- Population growth rate is taking place in developing countries
- Example Yemen, Liberia, Somalia, Saudi Arabia, Oman
Spatial patterns of population change
- Annual population rate change i.e. 1.6% in 1990-95 to 1.4% in 2004-05
- This is due to when a small annual rate is applied to a very large population, it will lead to a large population change
- Another main reason due to increase in infant mortality rate and increase in death rate during childbirth
Impact of population change
- Death rate increase in Africa and some parts of the CIS and Asia due to deadly HIV/AIDS epidemics
- Population rate increase due to growing economy
Theory used to describe and predict the future population of any area.
- Population of any region changes from high births and high deaths to low births and low deaths as society progresses from rural agrarian and illiterate to urban industrial and literate society
- Three stages in demographic transition theory-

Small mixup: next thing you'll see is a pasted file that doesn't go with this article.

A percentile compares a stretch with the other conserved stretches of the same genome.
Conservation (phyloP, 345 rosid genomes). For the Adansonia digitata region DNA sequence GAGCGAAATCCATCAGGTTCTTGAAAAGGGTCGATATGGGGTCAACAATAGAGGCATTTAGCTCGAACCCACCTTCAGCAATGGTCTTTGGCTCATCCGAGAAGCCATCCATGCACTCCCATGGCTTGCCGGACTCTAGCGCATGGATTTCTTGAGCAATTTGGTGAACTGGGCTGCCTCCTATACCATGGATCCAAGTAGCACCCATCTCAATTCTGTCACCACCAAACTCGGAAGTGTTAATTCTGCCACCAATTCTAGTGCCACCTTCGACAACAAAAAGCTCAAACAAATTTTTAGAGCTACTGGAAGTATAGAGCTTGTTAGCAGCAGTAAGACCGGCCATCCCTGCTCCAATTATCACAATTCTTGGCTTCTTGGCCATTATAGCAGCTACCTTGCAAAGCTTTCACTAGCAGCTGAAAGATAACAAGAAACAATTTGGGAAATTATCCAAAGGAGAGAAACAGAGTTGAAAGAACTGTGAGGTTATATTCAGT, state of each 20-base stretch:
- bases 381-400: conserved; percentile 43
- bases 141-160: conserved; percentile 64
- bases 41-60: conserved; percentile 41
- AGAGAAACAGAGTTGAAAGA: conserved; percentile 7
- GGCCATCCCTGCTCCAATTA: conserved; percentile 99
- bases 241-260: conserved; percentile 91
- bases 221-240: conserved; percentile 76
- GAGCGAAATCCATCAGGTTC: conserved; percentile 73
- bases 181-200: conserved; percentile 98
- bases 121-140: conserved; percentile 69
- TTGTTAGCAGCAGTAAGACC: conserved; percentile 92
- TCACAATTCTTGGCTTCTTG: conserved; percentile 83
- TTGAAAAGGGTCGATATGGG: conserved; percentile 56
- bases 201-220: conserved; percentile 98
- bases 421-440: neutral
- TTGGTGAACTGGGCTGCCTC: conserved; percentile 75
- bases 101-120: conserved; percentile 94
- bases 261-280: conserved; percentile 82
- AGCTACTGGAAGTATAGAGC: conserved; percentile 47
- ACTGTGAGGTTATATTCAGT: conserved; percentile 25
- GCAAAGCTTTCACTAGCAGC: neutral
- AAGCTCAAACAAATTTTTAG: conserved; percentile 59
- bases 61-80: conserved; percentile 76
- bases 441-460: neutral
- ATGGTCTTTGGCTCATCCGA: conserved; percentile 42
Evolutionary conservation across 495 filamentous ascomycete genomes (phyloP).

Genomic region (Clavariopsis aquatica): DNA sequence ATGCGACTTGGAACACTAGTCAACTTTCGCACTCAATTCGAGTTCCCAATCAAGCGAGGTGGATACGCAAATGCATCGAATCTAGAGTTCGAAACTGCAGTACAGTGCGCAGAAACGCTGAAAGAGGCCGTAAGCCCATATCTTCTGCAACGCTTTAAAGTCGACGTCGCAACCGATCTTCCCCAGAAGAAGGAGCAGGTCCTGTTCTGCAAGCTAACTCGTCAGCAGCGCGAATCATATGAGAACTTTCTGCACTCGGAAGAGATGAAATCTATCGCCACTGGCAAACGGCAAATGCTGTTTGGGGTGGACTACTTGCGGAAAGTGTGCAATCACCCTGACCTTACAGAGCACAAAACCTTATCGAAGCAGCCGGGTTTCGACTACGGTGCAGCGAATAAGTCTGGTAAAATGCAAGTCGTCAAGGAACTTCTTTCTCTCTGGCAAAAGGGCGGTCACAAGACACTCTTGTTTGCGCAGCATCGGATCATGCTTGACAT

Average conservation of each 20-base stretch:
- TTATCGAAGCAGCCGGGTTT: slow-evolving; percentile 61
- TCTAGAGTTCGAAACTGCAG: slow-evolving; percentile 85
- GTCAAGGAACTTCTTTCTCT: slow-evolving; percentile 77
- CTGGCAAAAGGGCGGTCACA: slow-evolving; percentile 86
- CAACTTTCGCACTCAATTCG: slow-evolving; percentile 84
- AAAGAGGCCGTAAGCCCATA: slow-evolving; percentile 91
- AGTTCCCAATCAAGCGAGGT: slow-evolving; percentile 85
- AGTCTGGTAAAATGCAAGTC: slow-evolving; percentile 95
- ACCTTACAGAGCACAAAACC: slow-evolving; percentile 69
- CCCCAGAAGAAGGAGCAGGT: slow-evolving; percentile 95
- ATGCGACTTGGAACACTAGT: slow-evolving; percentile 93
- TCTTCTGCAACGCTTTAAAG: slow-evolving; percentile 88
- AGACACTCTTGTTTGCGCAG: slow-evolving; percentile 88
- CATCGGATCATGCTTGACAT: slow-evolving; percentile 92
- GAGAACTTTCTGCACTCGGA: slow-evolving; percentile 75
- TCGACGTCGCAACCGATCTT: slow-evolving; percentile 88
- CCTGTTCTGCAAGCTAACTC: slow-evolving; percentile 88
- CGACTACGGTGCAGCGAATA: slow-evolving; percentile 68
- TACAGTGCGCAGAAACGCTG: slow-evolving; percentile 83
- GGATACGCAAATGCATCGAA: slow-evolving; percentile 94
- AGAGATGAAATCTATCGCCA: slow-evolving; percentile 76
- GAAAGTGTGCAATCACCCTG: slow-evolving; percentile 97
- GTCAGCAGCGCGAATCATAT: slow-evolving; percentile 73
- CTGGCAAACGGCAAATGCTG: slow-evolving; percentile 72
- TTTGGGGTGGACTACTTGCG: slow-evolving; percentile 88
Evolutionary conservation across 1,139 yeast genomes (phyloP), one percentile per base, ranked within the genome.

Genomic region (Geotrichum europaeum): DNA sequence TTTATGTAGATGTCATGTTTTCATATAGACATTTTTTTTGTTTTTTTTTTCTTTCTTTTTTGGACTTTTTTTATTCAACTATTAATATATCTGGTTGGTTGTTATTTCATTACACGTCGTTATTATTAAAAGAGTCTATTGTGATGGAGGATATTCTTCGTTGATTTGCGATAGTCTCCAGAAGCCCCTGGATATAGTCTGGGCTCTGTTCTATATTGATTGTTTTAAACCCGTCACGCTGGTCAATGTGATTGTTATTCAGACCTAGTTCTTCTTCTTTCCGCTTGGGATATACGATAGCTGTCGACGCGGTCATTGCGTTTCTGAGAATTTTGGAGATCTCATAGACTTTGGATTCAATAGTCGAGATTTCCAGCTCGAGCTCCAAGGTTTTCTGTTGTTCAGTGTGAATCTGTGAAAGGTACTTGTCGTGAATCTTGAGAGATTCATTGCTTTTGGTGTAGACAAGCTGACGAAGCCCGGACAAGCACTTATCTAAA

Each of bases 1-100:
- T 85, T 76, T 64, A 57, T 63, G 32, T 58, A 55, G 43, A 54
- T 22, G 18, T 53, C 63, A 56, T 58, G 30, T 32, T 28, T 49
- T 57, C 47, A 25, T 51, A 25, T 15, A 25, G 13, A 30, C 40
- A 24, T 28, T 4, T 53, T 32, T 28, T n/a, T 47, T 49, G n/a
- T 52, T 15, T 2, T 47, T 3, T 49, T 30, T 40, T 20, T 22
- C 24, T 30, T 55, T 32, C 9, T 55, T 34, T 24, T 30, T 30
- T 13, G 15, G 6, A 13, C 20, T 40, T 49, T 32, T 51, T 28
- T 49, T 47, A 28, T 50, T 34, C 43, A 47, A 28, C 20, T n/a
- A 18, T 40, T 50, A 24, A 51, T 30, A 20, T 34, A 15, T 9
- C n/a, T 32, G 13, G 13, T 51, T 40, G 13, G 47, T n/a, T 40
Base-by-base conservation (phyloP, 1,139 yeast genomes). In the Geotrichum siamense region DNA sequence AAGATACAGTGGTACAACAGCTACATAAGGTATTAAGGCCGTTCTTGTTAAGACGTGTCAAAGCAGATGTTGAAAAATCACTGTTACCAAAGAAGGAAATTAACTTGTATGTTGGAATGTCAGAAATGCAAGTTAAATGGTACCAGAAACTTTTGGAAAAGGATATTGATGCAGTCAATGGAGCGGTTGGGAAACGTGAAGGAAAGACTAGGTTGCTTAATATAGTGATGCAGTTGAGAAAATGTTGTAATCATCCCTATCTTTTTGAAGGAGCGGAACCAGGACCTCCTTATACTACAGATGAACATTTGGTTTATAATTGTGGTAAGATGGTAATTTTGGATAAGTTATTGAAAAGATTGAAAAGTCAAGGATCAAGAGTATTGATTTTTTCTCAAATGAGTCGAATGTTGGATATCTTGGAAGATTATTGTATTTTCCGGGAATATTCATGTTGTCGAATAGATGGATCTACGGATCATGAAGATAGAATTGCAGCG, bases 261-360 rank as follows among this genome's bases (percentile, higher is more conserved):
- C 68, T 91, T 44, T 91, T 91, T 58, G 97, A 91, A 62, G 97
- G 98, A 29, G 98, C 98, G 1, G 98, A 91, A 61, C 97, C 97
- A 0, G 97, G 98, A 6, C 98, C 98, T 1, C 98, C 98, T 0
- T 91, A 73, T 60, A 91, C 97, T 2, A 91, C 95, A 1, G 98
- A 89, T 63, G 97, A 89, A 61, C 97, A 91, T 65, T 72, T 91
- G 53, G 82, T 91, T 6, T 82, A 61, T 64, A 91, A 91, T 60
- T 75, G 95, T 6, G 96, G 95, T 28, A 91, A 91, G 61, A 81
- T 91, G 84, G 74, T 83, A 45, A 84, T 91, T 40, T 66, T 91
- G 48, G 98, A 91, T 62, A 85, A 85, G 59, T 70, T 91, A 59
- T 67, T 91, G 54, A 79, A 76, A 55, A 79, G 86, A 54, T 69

- First stage- high fertility and high mortality; high fertility because people reproduce more to compensate for the deaths due to epidemics and variable food supply. And high mortality because of illiteracy and low level of technology.
- Second stage- fertility remains high but declines with time; Improvements in sanitation and health conditions lead to decline in mortality
- Third stage- Both fertility and mortality decline.Population becomes urbanised, literate and has high high technical know how and deliberately controls the family size
Population control measure
- Family planning
- Easy and cheap availability of contraceptive
- Eradicate poverty
- Women empowerment
- Delayed marriages
- Tax disincentives for large families